Chinese Enterprises Face Increasing Uncertainty as Vietnam is Losing Its Cost Advantage
2019-10-25    [Source:PUdaily]
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PUdaily, Shanghai-- Last year, Donald Trump launched a trade war with China, which has had a direct or indirect impact on our work and daily lives.

The trade war has wide implications. At the macro level, it will cause a shift in the geopolitical landscape. At the micro level, it may affect individuals’ work. For example, a reporter may have to get up late at night to report the latest news on the trade conflict.

For some bosses in the manufacturing industry, they may be considering relocating their productions to Vietnam as quickly as possible.

As a matter of fact, Chinese manufacturers had begun to relocate their production capacities even before the trade conflict. Xu Qiyuan, a researcher at the Institute of World Economics and Politics of the Chinese Academy of Social Sciences, believes that the Sino-US trade war can be seen as a watershed, capacity relocations before and after which are very different.

"Before the trade conflict erupted, the main motive for their capacity relocations was to reduce production costs. Such high costs were caused by years of Renminbi appreciation, rising labor costs, high cost of borrowing and tax pressures. After the trade war broke out, the global supply chain faced greater uncertainty. For example, the supply of key technologies and components may be disrupted. Also, there may be unexpected and dramatic change in tariffs. As trade conflict has erupted, when deciding to relocate their productions Chinese manufacturers should take into account not only the cost difference that is certain, but also the uncertainty of the future."

Among the many candidate countries and regions, Vietnam, which is close to China, has a development model similar to China’s, lags behind China in growing economy, but is catching up, is favored by many Chinese entrepreneurs. Past experience shows that low costs are the biggest reason.

In the early days, Vietnam’s labor cost was low, which was very attractive for manufacturers in labor-intensive industries. Also, the low rent of land made it popular among the manufacturers. Besides, to attract foreign investment the Vietnamese government offered generous tax incentives, including tax exemptions and 50% reduction in certain taxes. These are favorable factors for reducing production costs and motivated Chinese producers to move to Vietnam.

But now, many of the benefits are wearing thin.

Take Vietnam’s wages. Currently, the monthly salary of an ordinary Vietnamese worker generally stands at around 1,600 dong. In July 2019, the Vietnamese government raised different regions’ minimum wages for 2020. Starting from January 1, 2020, the minimum wage for Class I regions will increase by 5.5% from 4.18 million dong (equivalent to about 1270 yuan) to 4.42 million dong (1,350 yuan). In addition, many Chinese manufacturers have to assign their employees in some posts to Vietnam when they relocate productions there. This entails salary increase for these employees, which could to some extent offset the benefits brought by low labor cost.

The rent of industrial land in Vietnam is also rising. According to a study, in June 2018 the rent of land in Ho Chi Minh City was $150 per square meter, compared with $143 per square meter in the fourth quarter of 2017. The figure further jumped to $162 per square meter in June 2019. The rent of industrial land in South Vietnam is also increasing. It increased from $72 per square meter in the second quarter of 2018 to $80 in the fourth quarter, and further to $95 in June 2019.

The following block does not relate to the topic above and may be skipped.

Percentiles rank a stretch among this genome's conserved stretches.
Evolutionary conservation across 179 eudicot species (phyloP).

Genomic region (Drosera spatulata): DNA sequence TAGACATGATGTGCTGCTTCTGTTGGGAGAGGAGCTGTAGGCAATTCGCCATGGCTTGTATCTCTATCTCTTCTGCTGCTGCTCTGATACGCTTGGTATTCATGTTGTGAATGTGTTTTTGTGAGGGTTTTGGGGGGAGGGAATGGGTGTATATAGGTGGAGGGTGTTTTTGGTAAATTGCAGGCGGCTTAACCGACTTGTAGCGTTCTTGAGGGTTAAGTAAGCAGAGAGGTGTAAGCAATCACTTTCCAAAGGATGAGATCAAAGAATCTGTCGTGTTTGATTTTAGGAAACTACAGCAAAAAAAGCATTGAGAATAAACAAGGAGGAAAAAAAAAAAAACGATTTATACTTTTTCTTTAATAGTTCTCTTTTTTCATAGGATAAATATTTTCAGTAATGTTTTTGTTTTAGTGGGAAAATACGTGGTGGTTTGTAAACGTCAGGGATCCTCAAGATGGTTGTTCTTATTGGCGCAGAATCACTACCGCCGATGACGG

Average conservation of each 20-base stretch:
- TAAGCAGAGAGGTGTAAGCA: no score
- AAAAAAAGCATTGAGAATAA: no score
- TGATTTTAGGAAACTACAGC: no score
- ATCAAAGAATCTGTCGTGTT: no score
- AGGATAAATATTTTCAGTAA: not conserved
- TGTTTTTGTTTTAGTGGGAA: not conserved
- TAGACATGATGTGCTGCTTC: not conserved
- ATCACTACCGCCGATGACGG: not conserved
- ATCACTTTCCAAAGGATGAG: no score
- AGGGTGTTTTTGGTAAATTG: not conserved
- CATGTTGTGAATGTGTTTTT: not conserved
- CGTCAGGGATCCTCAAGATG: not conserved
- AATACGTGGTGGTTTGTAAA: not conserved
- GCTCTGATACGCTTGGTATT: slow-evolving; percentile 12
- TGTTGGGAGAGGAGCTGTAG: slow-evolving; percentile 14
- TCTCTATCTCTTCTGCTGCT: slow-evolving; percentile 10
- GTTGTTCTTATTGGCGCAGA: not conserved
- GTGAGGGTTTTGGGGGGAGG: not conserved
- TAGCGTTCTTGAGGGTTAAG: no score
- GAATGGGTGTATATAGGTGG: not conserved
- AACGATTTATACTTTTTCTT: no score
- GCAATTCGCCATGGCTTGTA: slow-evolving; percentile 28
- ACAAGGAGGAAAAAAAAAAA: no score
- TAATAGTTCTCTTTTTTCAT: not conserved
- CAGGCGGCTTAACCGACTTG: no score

Indeed, the Vietnamese government is keen on attracting foreign investment. But they prefer Japanese and South Korean businesses to Chinese ones. One of the reasons may be that the Japanese and South Korean businesses entered Vietnam earlier than their Chinese counterparts and have created well-established value chains there. Besides, the Vietnamese people’s attitude towards China is not very friendly.

Despite the dwindling cost advantages, some Chinese manufacturers still plan to or are relocating their productions to Vietnam. The history of Chinese producers relocating their capacities to Vietnam can be divided into three periods. The first period is around 2006, when some textile and clothing producers moved to Vietnam due to the impact of China’s additional tariffs on imported cottons and foreign countries’ anti-dumping duties on China’s exports. The second period is around 2010, when electronic and mechanical equipment manufacturers shifted their capacities. The third one is after 2018, when some businesses were eager to move to Vietnam due to the Sino-US trade war.

Currently, some major upholstered furniture makers, which are polyurethanes businesses’ customers, are relocating their production capacities in an attempt to evade the additional tariffs and anti-dumping duties resulting from the trade war.

Last year, the U.S. government imposed a 25% additional tariff on mattresses imported from China. In the first half of this year, the United States Department of Commerce ruled that mattresses made in China were "dumped" on the U.S. market at a price that is lower than the fair one, and decided that it would impose a preliminary anti-dumping duty. The U.S. government has imposed a tariff of up to 1731% on mattresses imported from China.

Compared with America’s high tariffs, the increased production costs in Vietnam become acceptable for Chinese firms.

But as Xu qiyuan said, "As trade conflict has erupted, when deciding to relocate their productions Chinese manufacturers should take into account not only the cost difference that is certain, but also the uncertainty of the future." How big the scale of the capacity relocation is and what impact it will have remain to be seen."

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